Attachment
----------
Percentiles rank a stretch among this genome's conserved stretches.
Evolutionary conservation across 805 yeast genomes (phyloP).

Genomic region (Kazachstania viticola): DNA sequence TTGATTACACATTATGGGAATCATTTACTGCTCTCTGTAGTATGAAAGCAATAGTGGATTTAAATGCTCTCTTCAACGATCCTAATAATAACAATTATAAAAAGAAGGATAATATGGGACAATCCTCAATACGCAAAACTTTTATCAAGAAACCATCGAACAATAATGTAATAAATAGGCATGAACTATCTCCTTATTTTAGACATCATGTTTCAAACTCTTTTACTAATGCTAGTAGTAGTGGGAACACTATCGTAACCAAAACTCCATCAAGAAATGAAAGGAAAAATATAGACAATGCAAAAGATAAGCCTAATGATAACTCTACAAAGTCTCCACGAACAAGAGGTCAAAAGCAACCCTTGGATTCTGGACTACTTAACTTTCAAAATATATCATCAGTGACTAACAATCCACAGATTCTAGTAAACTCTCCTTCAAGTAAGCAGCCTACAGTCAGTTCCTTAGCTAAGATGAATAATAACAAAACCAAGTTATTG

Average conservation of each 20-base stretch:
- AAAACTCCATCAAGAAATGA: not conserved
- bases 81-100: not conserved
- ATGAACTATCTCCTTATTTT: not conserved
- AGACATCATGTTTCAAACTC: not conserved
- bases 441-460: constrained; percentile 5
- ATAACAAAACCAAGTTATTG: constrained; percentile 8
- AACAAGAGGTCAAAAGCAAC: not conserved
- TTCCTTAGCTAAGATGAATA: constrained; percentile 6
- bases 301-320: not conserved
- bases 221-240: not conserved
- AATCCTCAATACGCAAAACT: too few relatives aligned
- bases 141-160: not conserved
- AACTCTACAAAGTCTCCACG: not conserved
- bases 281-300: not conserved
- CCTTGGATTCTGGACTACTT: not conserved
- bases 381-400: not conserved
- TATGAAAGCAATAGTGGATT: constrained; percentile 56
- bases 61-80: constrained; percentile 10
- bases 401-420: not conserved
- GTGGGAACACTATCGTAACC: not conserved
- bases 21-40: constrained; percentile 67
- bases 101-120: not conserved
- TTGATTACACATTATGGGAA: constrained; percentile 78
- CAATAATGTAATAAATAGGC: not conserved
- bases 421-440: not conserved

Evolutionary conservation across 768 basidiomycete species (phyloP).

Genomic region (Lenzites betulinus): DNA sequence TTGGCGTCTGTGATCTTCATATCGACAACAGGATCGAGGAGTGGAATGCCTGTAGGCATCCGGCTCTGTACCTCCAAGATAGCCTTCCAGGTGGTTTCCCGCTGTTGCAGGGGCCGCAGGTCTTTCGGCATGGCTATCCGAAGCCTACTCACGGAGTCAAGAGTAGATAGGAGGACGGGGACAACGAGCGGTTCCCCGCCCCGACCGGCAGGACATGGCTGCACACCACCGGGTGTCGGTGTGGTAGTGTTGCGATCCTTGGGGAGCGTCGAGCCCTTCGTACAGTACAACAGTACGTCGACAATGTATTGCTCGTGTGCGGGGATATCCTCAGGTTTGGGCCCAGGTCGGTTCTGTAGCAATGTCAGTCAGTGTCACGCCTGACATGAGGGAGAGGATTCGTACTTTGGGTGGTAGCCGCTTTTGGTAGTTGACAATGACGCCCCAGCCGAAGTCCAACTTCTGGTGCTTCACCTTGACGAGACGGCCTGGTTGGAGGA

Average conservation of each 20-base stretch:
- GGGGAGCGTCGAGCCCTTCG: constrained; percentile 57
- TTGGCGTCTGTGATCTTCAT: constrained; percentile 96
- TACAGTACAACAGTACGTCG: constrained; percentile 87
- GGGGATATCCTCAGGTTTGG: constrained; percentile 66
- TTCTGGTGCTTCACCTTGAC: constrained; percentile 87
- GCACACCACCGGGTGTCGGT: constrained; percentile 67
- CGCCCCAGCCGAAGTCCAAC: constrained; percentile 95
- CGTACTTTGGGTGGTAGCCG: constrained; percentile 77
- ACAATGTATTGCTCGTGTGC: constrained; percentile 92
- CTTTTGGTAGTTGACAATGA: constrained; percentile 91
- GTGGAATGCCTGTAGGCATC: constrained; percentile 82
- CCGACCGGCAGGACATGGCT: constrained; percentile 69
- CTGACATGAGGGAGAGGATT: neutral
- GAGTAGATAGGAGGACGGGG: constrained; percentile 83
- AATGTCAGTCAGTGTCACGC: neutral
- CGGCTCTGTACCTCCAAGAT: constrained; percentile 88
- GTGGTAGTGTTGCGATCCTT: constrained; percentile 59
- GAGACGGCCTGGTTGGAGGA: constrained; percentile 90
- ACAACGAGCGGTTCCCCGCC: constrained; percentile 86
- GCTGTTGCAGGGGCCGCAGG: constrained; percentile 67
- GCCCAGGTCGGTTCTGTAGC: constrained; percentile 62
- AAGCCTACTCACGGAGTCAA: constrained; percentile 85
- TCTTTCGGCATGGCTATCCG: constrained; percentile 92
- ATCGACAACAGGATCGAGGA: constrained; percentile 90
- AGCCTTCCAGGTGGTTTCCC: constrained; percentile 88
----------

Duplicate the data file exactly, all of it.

Percentiles rank a stretch among this genome's conserved stretches.
Evolutionary conservation across 805 yeast genomes (phyloP).

Genomic region (Kazachstania viticola): DNA sequence TTGATTACACATTATGGGAATCATTTACTGCTCTCTGTAGTATGAAAGCAATAGTGGATTTAAATGCTCTCTTCAACGATCCTAATAATAACAATTATAAAAAGAAGGATAATATGGGACAATCCTCAATACGCAAAACTTTTATCAAGAAACCATCGAACAATAATGTAATAAATAGGCATGAACTATCTCCTTATTTTAGACATCATGTTTCAAACTCTTTTACTAATGCTAGTAGTAGTGGGAACACTATCGTAACCAAAACTCCATCAAGAAATGAAAGGAAAAATATAGACAATGCAAAAGATAAGCCTAATGATAACTCTACAAAGTCTCCACGAACAAGAGGTCAAAAGCAACCCTTGGATTCTGGACTACTTAACTTTCAAAATATATCATCAGTGACTAACAATCCACAGATTCTAGTAAACTCTCCTTCAAGTAAGCAGCCTACAGTCAGTTCCTTAGCTAAGATGAATAATAACAAAACCAAGTTATTG

Average conservation of each 20-base stretch:
- AAAACTCCATCAAGAAATGA: not conserved
- bases 81-100: not conserved
- ATGAACTATCTCCTTATTTT: not conserved
- AGACATCATGTTTCAAACTC: not conserved
- bases 441-460: constrained; percentile 5
- ATAACAAAACCAAGTTATTG: constrained; percentile 8
- AACAAGAGGTCAAAAGCAAC: not conserved
- TTCCTTAGCTAAGATGAATA: constrained; percentile 6
- bases 301-320: not conserved
- bases 221-240: not conserved
- AATCCTCAATACGCAAAACT: too few relatives aligned
- bases 141-160: not conserved
- AACTCTACAAAGTCTCCACG: not conserved
- bases 281-300: not conserved
- CCTTGGATTCTGGACTACTT: not conserved
- bases 381-400: not conserved
- TATGAAAGCAATAGTGGATT: constrained; percentile 56
- bases 61-80: constrained; percentile 10
- bases 401-420: not conserved
- GTGGGAACACTATCGTAACC: not conserved
- bases 21-40: constrained; percentile 67
- bases 101-120: not conserved
- TTGATTACACATTATGGGAA: constrained; percentile 78
- CAATAATGTAATAAATAGGC: not conserved
- bases 421-440: not conserved

Evolutionary conservation across 768 basidiomycete species (phyloP).

Genomic region (Lenzites betulinus): DNA sequence TTGGCGTCTGTGATCTTCATATCGACAACAGGATCGAGGAGTGGAATGCCTGTAGGCATCCGGCTCTGTACCTCCAAGATAGCCTTCCAGGTGGTTTCCCGCTGTTGCAGGGGCCGCAGGTCTTTCGGCATGGCTATCCGAAGCCTACTCACGGAGTCAAGAGTAGATAGGAGGACGGGGACAACGAGCGGTTCCCCGCCCCGACCGGCAGGACATGGCTGCACACCACCGGGTGTCGGTGTGGTAGTGTTGCGATCCTTGGGGAGCGTCGAGCCCTTCGTACAGTACAACAGTACGTCGACAATGTATTGCTCGTGTGCGGGGATATCCTCAGGTTTGGGCCCAGGTCGGTTCTGTAGCAATGTCAGTCAGTGTCACGCCTGACATGAGGGAGAGGATTCGTACTTTGGGTGGTAGCCGCTTTTGGTAGTTGACAATGACGCCCCAGCCGAAGTCCAACTTCTGGTGCTTCACCTTGACGAGACGGCCTGGTTGGAGGA

Average conservation of each 20-base stretch:
- GGGGAGCGTCGAGCCCTTCG: constrained; percentile 57
- TTGGCGTCTGTGATCTTCAT: constrained; percentile 96
- TACAGTACAACAGTACGTCG: constrained; percentile 87
- GGGGATATCCTCAGGTTTGG: constrained; percentile 66
- TTCTGGTGCTTCACCTTGAC: constrained; percentile 87
- GCACACCACCGGGTGTCGGT: constrained; percentile 67
- CGCCCCAGCCGAAGTCCAAC: constrained; percentile 95
- CGTACTTTGGGTGGTAGCCG: constrained; percentile 77
- ACAATGTATTGCTCGTGTGC: constrained; percentile 92
- CTTTTGGTAGTTGACAATGA: constrained; percentile 91
- GTGGAATGCCTGTAGGCATC: constrained; percentile 82
- CCGACCGGCAGGACATGGCT: constrained; percentile 69
- CTGACATGAGGGAGAGGATT: neutral
- GAGTAGATAGGAGGACGGGG: constrained; percentile 83
- AATGTCAGTCAGTGTCACGC: neutral
- CGGCTCTGTACCTCCAAGAT: constrained; percentile 88
- GTGGTAGTGTTGCGATCCTT: constrained; percentile 59
- GAGACGGCCTGGTTGGAGGA: constrained; percentile 90
- ACAACGAGCGGTTCCCCGCC: constrained; percentile 86
- GCTGTTGCAGGGGCCGCAGG: constrained; percentile 67
- GCCCAGGTCGGTTCTGTAGC: constrained; percentile 62
- AAGCCTACTCACGGAGTCAA: constrained; percentile 85
- TCTTTCGGCATGGCTATCCG: constrained; percentile 92
- ATCGACAACAGGATCGAGGA: constrained; percentile 90
- AGCCTTCCAGGTGGTTTCCC: constrained; percentile 88